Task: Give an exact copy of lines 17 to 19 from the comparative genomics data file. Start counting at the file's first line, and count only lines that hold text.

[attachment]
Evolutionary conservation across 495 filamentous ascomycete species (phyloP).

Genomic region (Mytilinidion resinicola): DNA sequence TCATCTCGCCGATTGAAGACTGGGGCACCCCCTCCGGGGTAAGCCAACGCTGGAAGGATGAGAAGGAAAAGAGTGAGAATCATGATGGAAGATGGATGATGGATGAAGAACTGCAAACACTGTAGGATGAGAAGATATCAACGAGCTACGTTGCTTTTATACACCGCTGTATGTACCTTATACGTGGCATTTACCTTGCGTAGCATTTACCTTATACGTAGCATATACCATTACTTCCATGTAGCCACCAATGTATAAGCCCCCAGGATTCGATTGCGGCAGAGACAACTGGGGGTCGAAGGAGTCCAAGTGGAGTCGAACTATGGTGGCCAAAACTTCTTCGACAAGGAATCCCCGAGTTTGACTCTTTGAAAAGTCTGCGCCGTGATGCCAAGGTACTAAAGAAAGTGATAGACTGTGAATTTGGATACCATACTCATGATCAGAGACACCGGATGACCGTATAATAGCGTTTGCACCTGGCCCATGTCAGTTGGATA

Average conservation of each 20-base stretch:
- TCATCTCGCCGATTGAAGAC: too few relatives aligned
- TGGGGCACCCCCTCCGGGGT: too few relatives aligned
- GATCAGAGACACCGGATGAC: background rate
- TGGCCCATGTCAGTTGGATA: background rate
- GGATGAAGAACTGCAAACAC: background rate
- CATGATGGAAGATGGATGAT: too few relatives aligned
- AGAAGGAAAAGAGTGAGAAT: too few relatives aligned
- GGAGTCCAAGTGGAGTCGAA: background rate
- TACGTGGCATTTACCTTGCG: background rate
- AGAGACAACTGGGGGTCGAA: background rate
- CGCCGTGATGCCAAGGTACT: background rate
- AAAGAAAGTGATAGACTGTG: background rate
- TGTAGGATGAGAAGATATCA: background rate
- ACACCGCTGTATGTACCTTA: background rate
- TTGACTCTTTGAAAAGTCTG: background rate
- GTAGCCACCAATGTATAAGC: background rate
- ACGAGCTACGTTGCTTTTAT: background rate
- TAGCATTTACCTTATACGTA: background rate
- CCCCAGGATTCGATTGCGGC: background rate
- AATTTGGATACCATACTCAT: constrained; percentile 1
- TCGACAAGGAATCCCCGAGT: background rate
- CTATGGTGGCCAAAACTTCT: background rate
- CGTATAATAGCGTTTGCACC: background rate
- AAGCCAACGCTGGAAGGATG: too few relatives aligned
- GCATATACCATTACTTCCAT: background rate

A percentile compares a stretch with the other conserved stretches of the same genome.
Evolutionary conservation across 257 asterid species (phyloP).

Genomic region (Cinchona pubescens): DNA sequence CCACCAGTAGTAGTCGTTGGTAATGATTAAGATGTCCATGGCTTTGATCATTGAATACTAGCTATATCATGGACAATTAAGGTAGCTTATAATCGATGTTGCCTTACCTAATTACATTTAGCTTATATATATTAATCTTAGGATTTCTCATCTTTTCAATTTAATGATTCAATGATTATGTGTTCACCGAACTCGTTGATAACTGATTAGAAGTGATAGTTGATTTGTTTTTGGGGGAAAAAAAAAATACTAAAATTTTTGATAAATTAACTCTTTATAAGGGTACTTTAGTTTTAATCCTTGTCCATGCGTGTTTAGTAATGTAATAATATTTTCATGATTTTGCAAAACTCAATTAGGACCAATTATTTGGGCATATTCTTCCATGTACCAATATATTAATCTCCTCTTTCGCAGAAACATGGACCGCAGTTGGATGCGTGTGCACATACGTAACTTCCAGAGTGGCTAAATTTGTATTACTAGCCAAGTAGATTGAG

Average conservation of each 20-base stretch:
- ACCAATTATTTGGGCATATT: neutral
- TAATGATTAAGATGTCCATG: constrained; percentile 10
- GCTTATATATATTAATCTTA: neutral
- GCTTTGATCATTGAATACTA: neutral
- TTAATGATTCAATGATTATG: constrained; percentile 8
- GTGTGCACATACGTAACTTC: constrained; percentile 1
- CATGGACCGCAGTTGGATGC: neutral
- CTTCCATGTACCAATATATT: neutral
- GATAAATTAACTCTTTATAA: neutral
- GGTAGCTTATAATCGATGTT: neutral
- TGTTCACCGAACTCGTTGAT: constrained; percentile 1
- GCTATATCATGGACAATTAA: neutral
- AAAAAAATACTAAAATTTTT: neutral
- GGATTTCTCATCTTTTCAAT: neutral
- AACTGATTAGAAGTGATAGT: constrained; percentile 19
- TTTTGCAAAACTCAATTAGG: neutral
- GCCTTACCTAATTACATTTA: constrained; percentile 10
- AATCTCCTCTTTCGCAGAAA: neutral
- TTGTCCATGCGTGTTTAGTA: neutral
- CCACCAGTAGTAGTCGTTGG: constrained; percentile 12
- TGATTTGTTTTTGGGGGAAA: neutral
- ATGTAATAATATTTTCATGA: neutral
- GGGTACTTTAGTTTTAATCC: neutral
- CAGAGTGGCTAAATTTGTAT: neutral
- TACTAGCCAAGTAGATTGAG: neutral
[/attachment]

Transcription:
- ACACCGCTGTATGTACCTTA: background rate
- TTGACTCTTTGAAAAGTCTG: background rate
- GTAGCCACCAATGTATAAGC: background rate